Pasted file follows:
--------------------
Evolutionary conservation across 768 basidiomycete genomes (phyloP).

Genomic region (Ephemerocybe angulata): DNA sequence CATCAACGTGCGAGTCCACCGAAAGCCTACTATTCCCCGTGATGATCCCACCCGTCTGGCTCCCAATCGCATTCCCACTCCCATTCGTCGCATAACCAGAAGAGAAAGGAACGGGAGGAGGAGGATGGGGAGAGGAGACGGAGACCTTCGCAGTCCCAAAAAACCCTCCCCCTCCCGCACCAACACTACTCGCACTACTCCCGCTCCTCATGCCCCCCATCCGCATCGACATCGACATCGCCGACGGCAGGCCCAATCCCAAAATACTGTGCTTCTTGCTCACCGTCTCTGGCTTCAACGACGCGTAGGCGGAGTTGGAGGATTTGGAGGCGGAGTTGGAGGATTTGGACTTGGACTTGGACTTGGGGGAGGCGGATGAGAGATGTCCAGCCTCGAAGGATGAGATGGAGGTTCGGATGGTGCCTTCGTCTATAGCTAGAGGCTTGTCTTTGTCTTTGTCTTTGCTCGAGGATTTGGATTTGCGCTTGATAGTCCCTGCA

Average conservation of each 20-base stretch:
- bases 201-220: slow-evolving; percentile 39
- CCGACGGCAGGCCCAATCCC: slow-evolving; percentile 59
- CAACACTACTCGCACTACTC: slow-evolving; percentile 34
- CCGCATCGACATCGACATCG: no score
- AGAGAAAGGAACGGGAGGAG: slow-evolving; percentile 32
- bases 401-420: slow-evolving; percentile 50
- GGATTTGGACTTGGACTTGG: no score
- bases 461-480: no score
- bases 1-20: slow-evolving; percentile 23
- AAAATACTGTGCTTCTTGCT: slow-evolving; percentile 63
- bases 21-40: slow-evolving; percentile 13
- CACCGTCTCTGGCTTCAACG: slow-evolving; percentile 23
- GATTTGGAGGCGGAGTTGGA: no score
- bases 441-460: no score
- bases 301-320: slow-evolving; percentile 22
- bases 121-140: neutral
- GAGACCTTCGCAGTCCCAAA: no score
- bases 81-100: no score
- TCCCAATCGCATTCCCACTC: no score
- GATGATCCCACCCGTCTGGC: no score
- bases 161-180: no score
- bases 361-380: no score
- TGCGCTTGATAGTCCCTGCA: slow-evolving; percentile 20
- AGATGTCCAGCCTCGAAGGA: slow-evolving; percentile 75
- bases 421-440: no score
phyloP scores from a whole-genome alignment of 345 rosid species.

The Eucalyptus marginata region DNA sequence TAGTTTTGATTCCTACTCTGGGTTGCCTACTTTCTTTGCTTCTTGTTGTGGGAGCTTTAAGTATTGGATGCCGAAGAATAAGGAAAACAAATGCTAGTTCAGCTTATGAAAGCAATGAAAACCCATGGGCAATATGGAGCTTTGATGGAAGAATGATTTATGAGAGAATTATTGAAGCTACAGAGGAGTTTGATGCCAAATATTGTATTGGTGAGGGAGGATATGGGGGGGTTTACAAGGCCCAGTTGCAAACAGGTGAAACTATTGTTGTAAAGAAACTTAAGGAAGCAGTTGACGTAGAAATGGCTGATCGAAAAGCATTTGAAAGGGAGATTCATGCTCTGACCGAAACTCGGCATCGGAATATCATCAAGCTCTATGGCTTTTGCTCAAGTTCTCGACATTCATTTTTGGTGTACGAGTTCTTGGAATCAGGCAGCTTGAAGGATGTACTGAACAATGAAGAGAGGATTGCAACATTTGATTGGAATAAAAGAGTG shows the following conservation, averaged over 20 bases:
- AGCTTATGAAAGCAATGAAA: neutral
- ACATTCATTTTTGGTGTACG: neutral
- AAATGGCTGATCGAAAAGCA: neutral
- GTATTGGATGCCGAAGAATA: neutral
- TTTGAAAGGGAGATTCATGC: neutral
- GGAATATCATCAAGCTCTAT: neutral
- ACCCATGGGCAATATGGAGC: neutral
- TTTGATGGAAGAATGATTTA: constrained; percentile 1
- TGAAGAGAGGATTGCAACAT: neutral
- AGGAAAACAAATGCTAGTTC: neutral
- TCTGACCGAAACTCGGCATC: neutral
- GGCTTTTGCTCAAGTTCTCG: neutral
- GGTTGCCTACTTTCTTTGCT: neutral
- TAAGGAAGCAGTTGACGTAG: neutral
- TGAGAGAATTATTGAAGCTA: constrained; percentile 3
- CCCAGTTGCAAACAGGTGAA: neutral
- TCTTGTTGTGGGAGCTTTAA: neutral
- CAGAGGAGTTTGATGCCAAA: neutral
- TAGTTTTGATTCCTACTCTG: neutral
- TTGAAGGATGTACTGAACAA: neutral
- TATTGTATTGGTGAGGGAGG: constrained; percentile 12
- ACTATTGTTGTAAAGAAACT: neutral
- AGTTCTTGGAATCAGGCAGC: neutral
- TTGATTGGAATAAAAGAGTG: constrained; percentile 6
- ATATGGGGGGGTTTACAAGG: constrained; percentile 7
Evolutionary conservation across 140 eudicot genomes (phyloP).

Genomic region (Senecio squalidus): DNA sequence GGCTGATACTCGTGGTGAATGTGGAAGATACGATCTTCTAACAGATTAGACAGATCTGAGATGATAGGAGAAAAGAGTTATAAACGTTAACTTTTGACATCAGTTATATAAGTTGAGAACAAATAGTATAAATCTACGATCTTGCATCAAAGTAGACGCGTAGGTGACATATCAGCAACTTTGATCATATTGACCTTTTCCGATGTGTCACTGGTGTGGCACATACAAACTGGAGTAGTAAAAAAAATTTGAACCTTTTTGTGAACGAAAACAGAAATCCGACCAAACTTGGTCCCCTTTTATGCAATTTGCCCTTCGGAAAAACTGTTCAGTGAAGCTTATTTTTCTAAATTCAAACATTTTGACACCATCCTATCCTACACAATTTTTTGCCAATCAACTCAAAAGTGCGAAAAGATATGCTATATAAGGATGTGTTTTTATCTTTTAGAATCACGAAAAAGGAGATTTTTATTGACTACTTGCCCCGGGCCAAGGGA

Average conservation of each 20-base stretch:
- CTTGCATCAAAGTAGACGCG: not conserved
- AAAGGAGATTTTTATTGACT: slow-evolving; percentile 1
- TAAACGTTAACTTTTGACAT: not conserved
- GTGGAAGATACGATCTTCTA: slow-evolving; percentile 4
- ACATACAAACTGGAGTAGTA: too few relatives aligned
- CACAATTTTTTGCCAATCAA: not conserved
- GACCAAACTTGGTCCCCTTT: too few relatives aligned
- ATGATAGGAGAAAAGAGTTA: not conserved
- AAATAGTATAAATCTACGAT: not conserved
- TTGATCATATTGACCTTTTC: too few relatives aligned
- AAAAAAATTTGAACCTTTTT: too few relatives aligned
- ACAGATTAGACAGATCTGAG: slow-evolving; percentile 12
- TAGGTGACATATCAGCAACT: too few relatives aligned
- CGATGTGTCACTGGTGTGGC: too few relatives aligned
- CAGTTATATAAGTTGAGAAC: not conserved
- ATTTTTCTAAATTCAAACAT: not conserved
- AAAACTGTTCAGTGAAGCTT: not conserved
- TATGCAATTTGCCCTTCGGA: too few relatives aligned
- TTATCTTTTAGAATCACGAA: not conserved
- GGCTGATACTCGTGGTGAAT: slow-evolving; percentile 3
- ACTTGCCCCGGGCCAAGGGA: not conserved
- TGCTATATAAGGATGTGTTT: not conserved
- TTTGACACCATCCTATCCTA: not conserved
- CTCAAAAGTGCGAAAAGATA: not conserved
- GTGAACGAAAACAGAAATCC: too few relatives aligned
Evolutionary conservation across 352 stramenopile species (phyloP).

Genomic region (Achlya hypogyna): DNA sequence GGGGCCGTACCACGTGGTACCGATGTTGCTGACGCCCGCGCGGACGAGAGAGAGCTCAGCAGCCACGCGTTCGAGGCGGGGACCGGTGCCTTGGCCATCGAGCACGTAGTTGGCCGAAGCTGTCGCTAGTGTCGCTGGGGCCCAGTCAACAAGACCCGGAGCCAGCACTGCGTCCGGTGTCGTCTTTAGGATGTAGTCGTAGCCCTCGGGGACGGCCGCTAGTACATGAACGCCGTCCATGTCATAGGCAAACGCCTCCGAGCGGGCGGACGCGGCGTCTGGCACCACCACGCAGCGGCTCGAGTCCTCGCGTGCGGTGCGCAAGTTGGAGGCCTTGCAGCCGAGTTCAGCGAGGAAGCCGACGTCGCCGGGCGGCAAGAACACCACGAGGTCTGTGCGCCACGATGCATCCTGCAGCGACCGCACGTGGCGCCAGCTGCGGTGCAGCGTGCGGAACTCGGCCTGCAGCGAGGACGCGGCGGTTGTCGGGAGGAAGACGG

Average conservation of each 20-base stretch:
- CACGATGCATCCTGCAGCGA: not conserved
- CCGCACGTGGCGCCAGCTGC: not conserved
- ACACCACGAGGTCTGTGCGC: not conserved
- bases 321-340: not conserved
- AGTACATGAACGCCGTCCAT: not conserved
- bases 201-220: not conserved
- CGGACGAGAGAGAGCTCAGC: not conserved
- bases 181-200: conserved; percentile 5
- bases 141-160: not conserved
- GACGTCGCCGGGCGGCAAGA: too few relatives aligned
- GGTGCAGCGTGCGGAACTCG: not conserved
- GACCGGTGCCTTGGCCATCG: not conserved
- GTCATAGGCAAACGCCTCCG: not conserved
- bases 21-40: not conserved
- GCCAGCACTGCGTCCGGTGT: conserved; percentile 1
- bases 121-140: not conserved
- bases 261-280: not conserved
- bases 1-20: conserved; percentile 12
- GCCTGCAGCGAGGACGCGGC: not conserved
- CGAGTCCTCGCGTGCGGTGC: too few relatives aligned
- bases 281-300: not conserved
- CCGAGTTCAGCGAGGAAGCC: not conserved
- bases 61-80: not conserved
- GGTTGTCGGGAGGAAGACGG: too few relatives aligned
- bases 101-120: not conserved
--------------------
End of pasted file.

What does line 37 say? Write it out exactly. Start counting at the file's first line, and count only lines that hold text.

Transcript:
- ACCCATGGGCAATATGGAGC: neutral